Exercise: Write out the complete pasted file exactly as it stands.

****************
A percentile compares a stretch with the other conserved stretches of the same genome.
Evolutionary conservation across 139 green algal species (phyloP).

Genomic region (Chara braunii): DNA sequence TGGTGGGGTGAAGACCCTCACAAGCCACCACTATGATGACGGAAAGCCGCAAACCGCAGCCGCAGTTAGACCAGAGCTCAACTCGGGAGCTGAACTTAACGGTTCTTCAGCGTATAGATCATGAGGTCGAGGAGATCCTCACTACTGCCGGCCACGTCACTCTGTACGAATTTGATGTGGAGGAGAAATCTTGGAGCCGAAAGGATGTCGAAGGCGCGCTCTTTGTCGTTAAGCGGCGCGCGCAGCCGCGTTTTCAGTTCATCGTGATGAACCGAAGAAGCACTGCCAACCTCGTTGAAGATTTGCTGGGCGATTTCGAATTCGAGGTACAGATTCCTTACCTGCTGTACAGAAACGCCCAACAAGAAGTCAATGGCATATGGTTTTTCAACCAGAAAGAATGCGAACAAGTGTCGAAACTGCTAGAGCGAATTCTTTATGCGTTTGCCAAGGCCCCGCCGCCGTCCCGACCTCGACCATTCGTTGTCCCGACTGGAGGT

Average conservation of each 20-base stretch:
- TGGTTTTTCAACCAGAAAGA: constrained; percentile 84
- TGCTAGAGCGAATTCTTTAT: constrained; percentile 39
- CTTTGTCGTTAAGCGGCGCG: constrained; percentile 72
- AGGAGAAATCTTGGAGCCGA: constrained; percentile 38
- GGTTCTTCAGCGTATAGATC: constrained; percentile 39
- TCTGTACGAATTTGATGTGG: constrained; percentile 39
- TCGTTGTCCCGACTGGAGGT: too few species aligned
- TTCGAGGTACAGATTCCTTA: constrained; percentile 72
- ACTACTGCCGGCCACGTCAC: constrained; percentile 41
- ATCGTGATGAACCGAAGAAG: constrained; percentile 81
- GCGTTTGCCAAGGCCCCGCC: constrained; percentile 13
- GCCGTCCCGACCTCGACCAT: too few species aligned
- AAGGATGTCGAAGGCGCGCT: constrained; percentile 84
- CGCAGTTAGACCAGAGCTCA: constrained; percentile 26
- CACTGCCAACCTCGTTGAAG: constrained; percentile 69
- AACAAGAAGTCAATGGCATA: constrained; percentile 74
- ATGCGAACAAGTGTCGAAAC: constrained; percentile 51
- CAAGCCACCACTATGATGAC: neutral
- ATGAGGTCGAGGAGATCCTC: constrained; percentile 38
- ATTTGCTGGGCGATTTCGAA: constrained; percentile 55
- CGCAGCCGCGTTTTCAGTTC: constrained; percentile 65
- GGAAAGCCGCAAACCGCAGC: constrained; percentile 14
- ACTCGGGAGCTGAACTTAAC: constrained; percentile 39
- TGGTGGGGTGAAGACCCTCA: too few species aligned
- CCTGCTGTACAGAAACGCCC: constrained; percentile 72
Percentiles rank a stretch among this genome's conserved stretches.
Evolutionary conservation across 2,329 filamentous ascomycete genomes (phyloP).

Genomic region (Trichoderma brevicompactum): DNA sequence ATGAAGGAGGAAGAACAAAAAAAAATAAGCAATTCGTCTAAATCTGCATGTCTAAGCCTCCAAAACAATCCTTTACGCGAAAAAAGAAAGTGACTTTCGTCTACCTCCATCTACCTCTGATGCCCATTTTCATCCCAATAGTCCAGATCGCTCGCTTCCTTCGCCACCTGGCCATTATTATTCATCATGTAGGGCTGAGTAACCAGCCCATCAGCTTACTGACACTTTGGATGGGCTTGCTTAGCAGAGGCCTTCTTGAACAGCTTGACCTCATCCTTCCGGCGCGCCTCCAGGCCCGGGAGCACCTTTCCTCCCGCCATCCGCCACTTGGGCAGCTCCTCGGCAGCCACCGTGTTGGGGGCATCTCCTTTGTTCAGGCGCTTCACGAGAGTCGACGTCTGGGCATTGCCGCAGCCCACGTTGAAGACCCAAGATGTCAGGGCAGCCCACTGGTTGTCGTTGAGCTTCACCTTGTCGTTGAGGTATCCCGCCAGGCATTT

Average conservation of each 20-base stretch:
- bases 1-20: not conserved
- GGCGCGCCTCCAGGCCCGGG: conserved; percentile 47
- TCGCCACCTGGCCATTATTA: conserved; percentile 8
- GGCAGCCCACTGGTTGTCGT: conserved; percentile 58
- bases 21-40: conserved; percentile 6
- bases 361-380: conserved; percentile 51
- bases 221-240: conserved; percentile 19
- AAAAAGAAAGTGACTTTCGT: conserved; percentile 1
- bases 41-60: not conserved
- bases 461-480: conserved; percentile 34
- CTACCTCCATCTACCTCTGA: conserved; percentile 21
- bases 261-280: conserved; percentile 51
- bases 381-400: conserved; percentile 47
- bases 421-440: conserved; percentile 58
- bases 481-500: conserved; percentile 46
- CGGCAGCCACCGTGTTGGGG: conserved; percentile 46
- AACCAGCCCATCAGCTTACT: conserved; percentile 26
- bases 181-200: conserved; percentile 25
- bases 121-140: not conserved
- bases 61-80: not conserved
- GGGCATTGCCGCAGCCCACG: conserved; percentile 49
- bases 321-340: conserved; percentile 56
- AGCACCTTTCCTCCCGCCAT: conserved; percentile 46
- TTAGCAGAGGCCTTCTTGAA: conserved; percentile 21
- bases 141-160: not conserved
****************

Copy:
A percentile compares a stretch with the other conserved stretches of the same genome.
Evolutionary conservation across 139 green algal species (phyloP).

Genomic region (Chara braunii): DNA sequence TGGTGGGGTGAAGACCCTCACAAGCCACCACTATGATGACGGAAAGCCGCAAACCGCAGCCGCAGTTAGACCAGAGCTCAACTCGGGAGCTGAACTTAACGGTTCTTCAGCGTATAGATCATGAGGTCGAGGAGATCCTCACTACTGCCGGCCACGTCACTCTGTACGAATTTGATGTGGAGGAGAAATCTTGGAGCCGAAAGGATGTCGAAGGCGCGCTCTTTGTCGTTAAGCGGCGCGCGCAGCCGCGTTTTCAGTTCATCGTGATGAACCGAAGAAGCACTGCCAACCTCGTTGAAGATTTGCTGGGCGATTTCGAATTCGAGGTACAGATTCCTTACCTGCTGTACAGAAACGCCCAACAAGAAGTCAATGGCATATGGTTTTTCAACCAGAAAGAATGCGAACAAGTGTCGAAACTGCTAGAGCGAATTCTTTATGCGTTTGCCAAGGCCCCGCCGCCGTCCCGACCTCGACCATTCGTTGTCCCGACTGGAGGT

Average conservation of each 20-base stretch:
- TGGTTTTTCAACCAGAAAGA: constrained; percentile 84
- TGCTAGAGCGAATTCTTTAT: constrained; percentile 39
- CTTTGTCGTTAAGCGGCGCG: constrained; percentile 72
- AGGAGAAATCTTGGAGCCGA: constrained; percentile 38
- GGTTCTTCAGCGTATAGATC: constrained; percentile 39
- TCTGTACGAATTTGATGTGG: constrained; percentile 39
- TCGTTGTCCCGACTGGAGGT: too few species aligned
- TTCGAGGTACAGATTCCTTA: constrained; percentile 72
- ACTACTGCCGGCCACGTCAC: constrained; percentile 41
- ATCGTGATGAACCGAAGAAG: constrained; percentile 81
- GCGTTTGCCAAGGCCCCGCC: constrained; percentile 13
- GCCGTCCCGACCTCGACCAT: too few species aligned
- AAGGATGTCGAAGGCGCGCT: constrained; percentile 84
- CGCAGTTAGACCAGAGCTCA: constrained; percentile 26
- CACTGCCAACCTCGTTGAAG: constrained; percentile 69
- AACAAGAAGTCAATGGCATA: constrained; percentile 74
- ATGCGAACAAGTGTCGAAAC: constrained; percentile 51
- CAAGCCACCACTATGATGAC: neutral
- ATGAGGTCGAGGAGATCCTC: constrained; percentile 38
- ATTTGCTGGGCGATTTCGAA: constrained; percentile 55
- CGCAGCCGCGTTTTCAGTTC: constrained; percentile 65
- GGAAAGCCGCAAACCGCAGC: constrained; percentile 14
- ACTCGGGAGCTGAACTTAAC: constrained; percentile 39
- TGGTGGGGTGAAGACCCTCA: too few species aligned
- CCTGCTGTACAGAAACGCCC: constrained; percentile 72
Percentiles rank a stretch among this genome's conserved stretches.
Evolutionary conservation across 2,329 filamentous ascomycete genomes (phyloP).

Genomic region (Trichoderma brevicompactum): DNA sequence ATGAAGGAGGAAGAACAAAAAAAAATAAGCAATTCGTCTAAATCTGCATGTCTAAGCCTCCAAAACAATCCTTTACGCGAAAAAAGAAAGTGACTTTCGTCTACCTCCATCTACCTCTGATGCCCATTTTCATCCCAATAGTCCAGATCGCTCGCTTCCTTCGCCACCTGGCCATTATTATTCATCATGTAGGGCTGAGTAACCAGCCCATCAGCTTACTGACACTTTGGATGGGCTTGCTTAGCAGAGGCCTTCTTGAACAGCTTGACCTCATCCTTCCGGCGCGCCTCCAGGCCCGGGAGCACCTTTCCTCCCGCCATCCGCCACTTGGGCAGCTCCTCGGCAGCCACCGTGTTGGGGGCATCTCCTTTGTTCAGGCGCTTCACGAGAGTCGACGTCTGGGCATTGCCGCAGCCCACGTTGAAGACCCAAGATGTCAGGGCAGCCCACTGGTTGTCGTTGAGCTTCACCTTGTCGTTGAGGTATCCCGCCAGGCATTT

Average conservation of each 20-base stretch:
- bases 1-20: not conserved
- GGCGCGCCTCCAGGCCCGGG: conserved; percentile 47
- TCGCCACCTGGCCATTATTA: conserved; percentile 8
- GGCAGCCCACTGGTTGTCGT: conserved; percentile 58
- bases 21-40: conserved; percentile 6
- bases 361-380: conserved; percentile 51
- bases 221-240: conserved; percentile 19
- AAAAAGAAAGTGACTTTCGT: conserved; percentile 1
- bases 41-60: not conserved
- bases 461-480: conserved; percentile 34
- CTACCTCCATCTACCTCTGA: conserved; percentile 21
- bases 261-280: conserved; percentile 51
- bases 381-400: conserved; percentile 47
- bases 421-440: conserved; percentile 58
- bases 481-500: conserved; percentile 46
- CGGCAGCCACCGTGTTGGGG: conserved; percentile 46
- AACCAGCCCATCAGCTTACT: conserved; percentile 26
- bases 181-200: conserved; percentile 25
- bases 121-140: not conserved
- bases 61-80: not conserved
- GGGCATTGCCGCAGCCCACG: conserved; percentile 49
- bases 321-340: conserved; percentile 56
- AGCACCTTTCCTCCCGCCAT: conserved; percentile 46
- TTAGCAGAGGCCTTCTTGAA: conserved; percentile 21
- bases 141-160: not conserved